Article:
Venture-backed electric car companies have been getting the lion’s share of attention these days. Fisker Automotive just raised a cool $85 million to produce its hybrid-electric Karma, and Tesla Motors has been abuzz since unveiling its Model S sedan. But that doesn’t mean the traditional auto titans are down and out. Just today, Mitsubishi announced plans to bring its all-electric i MiEV vehicle to the U.S.
This is a pretty big milestone: The car will be the first electric vehicle out of any marquee name manufacturer to be mass produced. While it didn’t say exactly when the compact, bubble-shaped car will roll into American showrooms (it will be available in Japan in July), Mitsubishi says the i MiEV will probably land first in Oregon. This might seem like an odd choice, but the state government and primary utility, Portland General Electric, have agreed to build a large network of charging stations. There are already 12 around Portland and Salem.
In fact, Oregon is becoming somewhat of a mecca for the electric car industry, having forged partnerships with Nissan and now Mitsubishi to get their help in developing the state’s charging station infrastructure. Earlier this week, Nissan unveiled a prototype of its lead electric vehicle (see right) in Portland, and Toyota has expressed interest in providing several of its electric RAV4 models for use as Portland State University shuttles. Oregon is also a prime candidate for Norwegian car maker Think‘s first U.S. manufacturing plant and to become a test market for Chinese auto manufacturer BYD‘s models. To attract more of this attention — and the jobs that may come with it — governor Ted Kulongoski is urging the state legislature to approve two relevant bills. The first would make electric vehicle plants eligible for business energy tax credits, and the second would modify the state’s current hybrid tax credit to encourage Oregonians to buy zero-emission vehicles. If both these measures pass, Oregon might become the default launchpad for electric car makers in the U.S.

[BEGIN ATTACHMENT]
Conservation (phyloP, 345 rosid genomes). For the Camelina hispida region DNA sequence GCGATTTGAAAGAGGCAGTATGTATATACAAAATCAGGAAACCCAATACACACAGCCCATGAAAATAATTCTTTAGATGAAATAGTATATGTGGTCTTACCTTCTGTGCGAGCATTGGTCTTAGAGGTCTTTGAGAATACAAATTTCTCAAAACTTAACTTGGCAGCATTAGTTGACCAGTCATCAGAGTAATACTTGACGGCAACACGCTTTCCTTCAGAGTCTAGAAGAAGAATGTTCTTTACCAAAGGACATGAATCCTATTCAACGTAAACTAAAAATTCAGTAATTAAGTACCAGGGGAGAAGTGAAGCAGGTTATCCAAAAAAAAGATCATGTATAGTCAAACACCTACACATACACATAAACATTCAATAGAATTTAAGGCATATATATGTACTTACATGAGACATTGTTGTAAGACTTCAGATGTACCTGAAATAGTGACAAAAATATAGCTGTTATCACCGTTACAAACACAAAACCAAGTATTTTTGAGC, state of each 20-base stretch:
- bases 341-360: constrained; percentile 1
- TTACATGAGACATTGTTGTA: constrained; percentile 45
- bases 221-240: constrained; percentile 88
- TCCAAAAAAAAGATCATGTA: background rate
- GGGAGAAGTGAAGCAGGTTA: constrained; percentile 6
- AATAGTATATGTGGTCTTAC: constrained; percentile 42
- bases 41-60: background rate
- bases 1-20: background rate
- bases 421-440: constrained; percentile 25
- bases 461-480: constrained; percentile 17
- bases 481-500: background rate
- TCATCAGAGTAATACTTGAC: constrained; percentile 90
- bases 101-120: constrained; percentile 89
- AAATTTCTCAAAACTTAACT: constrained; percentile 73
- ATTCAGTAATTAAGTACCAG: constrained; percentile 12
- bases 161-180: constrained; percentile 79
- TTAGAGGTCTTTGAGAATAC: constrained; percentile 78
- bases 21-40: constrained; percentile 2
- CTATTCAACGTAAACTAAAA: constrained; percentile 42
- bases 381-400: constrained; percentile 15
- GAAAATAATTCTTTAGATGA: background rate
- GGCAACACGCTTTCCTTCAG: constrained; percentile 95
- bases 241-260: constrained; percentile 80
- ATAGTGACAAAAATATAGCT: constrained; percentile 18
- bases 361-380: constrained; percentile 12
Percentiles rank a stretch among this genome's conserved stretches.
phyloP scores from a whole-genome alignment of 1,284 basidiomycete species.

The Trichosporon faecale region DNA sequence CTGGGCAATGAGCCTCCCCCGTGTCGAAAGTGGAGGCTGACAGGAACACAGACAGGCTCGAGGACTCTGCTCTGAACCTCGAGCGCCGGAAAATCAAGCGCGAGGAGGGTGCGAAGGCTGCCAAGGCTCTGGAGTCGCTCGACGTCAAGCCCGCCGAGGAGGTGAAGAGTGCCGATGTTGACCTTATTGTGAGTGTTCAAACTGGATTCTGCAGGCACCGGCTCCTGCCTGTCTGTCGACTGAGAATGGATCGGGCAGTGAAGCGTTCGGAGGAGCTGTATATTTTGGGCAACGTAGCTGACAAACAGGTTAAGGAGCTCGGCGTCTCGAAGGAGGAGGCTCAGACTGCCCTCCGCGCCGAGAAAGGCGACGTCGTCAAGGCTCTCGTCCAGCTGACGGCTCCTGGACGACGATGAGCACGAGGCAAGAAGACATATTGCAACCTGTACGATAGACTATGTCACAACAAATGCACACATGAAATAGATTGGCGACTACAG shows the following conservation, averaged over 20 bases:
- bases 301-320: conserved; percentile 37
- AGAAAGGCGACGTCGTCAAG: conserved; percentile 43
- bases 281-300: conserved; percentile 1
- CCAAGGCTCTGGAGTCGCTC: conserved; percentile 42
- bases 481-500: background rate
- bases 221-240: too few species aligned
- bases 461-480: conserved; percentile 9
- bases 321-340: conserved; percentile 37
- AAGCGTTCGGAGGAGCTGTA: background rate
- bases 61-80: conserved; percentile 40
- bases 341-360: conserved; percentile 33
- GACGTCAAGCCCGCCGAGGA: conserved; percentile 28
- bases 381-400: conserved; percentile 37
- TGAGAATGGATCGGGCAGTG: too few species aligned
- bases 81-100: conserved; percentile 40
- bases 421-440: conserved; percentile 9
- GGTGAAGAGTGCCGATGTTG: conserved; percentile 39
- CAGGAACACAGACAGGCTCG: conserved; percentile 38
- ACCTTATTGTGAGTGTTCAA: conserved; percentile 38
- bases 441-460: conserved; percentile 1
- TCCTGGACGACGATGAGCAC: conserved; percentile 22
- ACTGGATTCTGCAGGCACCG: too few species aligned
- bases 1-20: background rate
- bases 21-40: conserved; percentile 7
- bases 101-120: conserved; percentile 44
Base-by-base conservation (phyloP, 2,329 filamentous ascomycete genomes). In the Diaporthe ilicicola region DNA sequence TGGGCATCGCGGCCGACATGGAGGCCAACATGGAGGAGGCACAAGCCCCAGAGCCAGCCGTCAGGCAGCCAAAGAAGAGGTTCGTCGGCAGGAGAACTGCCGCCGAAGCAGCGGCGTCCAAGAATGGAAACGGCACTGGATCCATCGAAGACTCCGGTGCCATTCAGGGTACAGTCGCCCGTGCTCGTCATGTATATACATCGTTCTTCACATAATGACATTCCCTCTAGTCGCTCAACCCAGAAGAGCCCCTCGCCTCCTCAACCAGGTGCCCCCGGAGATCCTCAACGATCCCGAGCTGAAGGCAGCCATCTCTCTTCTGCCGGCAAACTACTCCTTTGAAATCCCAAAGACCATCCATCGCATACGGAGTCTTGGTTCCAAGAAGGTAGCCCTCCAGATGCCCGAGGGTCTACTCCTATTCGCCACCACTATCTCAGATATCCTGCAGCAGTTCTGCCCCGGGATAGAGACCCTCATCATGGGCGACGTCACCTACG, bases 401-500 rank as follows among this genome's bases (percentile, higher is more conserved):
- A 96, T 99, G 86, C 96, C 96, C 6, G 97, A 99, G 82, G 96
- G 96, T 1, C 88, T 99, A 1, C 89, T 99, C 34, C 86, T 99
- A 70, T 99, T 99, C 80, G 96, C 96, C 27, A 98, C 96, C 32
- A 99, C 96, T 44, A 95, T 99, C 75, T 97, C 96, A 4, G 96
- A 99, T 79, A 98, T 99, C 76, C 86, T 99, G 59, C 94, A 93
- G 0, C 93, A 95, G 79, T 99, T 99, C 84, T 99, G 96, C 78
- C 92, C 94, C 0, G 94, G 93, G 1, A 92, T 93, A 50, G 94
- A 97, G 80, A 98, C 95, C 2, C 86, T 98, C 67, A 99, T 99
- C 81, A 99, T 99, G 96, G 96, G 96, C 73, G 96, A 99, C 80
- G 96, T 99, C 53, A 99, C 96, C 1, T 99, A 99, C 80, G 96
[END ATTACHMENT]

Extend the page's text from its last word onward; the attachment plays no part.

Based on the popular “i” model car already on the roads in Japan, the i MiEV can reportedly travel at up to 80 miles an hour when its lithium-ion battery pack has been fully charged — a process that takes between 12 and 14 hours via a standard wall outlet (110 volts). The charging stations in question would slash this time with higher voltage connections. Mitsubishi says it will ramp up production on the i MiEV as soon as it receives 2,000 orders, predicting sales of 10,000 cars a year by 2011.
The company has yet to disclose a price tag for the i MiEV but has been emphatic about it being a more practical and affordable electric option (relative to Tesla’s $109,000 roadster, that is, although it does have several luxury prototypes in the pipeline). Mitsubishi says it expects, at least initially, to sell most of the cars to government agencies and fleet vehicle services (Zipcar springs to mind — it’s already a devotee of the Toyota Prius). Depending on its price and whether or not it catches on in the U.S., the i MiEV and cars like it could potentially overtake the hybrid market.
Mitsubishi’s electric ambtions are very similar to those of Nissan, which also plans to mass produce a mid-market vehicle, called the EV-02, slated to go on sale in Oregon next year. BMW is also continuing work on its BMW Mini E. At the same time, General Motors’ Chevy Volt has been experiencing some setbacks. It got dinged by the White House last week, with members of the administration’s auto task force saying the car remains prohibitively expensive and impractical. Still, GM says product development on the Volt will forge ahead, hopefully to produce a marketable model by next year.